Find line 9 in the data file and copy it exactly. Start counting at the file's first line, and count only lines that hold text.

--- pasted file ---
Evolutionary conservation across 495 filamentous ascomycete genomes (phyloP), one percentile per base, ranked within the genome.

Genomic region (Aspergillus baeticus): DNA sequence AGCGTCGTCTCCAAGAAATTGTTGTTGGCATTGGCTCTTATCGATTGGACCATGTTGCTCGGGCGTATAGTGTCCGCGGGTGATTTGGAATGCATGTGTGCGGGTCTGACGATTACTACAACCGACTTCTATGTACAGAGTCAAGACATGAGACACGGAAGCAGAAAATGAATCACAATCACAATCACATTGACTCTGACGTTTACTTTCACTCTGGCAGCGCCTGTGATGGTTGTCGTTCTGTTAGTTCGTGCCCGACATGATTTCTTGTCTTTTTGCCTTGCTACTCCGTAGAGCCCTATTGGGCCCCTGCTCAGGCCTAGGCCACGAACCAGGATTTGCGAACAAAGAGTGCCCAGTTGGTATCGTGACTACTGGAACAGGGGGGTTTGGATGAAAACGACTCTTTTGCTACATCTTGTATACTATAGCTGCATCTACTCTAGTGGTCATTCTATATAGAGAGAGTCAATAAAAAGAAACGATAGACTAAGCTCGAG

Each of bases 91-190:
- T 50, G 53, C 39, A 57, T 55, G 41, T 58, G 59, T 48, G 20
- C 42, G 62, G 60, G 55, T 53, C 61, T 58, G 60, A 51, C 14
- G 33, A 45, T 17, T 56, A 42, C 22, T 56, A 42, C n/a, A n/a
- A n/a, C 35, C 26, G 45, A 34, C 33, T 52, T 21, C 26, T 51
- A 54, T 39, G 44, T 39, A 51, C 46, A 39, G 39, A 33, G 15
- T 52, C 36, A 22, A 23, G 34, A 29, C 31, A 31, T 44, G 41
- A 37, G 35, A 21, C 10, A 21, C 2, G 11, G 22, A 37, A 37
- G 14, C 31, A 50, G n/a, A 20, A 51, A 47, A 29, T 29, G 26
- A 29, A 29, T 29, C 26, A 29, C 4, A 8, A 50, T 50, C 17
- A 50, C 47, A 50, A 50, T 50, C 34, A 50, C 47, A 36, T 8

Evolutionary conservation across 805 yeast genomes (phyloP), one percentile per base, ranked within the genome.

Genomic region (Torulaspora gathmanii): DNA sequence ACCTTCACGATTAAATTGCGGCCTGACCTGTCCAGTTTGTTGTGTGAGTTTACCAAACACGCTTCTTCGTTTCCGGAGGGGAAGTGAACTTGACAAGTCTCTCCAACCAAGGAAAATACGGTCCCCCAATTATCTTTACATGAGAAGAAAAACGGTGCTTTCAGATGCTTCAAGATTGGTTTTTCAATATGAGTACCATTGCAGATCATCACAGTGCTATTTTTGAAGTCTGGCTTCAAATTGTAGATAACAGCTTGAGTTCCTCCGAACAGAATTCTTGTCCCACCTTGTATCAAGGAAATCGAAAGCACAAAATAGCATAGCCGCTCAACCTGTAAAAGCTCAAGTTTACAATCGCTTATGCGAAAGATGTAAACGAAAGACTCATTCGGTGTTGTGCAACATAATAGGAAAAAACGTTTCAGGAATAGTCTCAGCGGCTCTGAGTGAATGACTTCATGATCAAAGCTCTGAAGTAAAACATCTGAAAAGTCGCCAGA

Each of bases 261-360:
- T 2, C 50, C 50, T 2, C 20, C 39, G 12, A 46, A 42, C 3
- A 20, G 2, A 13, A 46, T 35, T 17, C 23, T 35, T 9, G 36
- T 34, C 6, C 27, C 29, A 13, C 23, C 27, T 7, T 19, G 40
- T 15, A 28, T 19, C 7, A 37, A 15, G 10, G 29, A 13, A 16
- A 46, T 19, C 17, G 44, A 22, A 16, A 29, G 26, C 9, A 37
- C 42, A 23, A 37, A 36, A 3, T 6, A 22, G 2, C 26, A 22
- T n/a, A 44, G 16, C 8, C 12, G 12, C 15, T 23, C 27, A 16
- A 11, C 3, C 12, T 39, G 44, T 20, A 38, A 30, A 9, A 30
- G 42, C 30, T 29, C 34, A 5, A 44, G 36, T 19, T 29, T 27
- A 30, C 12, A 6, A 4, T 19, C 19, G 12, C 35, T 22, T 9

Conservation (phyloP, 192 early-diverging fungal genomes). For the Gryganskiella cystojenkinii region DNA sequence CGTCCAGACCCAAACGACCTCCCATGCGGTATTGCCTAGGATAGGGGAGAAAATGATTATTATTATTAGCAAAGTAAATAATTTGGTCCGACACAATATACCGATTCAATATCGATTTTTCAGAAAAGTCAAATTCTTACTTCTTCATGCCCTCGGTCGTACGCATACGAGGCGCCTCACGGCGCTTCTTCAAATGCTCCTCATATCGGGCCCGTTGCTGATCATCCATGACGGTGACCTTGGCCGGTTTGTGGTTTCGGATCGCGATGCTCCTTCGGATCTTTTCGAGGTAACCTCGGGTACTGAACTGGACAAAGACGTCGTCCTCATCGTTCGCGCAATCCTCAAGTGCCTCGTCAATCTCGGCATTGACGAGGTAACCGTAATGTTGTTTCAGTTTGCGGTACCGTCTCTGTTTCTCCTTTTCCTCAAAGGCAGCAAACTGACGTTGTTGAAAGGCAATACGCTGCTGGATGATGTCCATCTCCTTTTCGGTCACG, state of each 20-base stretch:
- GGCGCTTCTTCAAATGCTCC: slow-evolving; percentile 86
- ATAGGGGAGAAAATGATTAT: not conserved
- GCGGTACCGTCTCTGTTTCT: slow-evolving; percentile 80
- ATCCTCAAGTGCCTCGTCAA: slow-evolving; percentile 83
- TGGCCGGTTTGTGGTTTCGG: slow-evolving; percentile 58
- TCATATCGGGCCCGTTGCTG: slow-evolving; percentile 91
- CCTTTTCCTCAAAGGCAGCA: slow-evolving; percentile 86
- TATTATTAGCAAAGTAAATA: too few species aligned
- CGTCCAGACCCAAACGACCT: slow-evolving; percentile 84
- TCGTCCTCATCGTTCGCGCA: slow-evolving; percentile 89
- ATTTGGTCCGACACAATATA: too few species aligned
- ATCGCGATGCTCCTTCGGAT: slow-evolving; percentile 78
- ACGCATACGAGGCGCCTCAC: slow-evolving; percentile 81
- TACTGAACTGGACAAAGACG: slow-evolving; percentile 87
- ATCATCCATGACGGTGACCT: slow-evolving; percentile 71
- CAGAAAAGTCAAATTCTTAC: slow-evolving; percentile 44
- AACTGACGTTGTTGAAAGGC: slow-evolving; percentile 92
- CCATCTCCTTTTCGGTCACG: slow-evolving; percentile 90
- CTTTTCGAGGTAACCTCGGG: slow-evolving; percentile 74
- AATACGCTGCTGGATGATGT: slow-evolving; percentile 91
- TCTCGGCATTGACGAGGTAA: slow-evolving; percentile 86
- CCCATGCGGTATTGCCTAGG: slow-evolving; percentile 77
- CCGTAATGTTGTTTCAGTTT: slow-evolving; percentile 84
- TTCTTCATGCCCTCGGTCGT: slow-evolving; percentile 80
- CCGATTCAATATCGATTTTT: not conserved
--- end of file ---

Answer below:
- T 52, C 36, A 22, A 23, G 34, A 29, C 31, A 31, T 44, G 41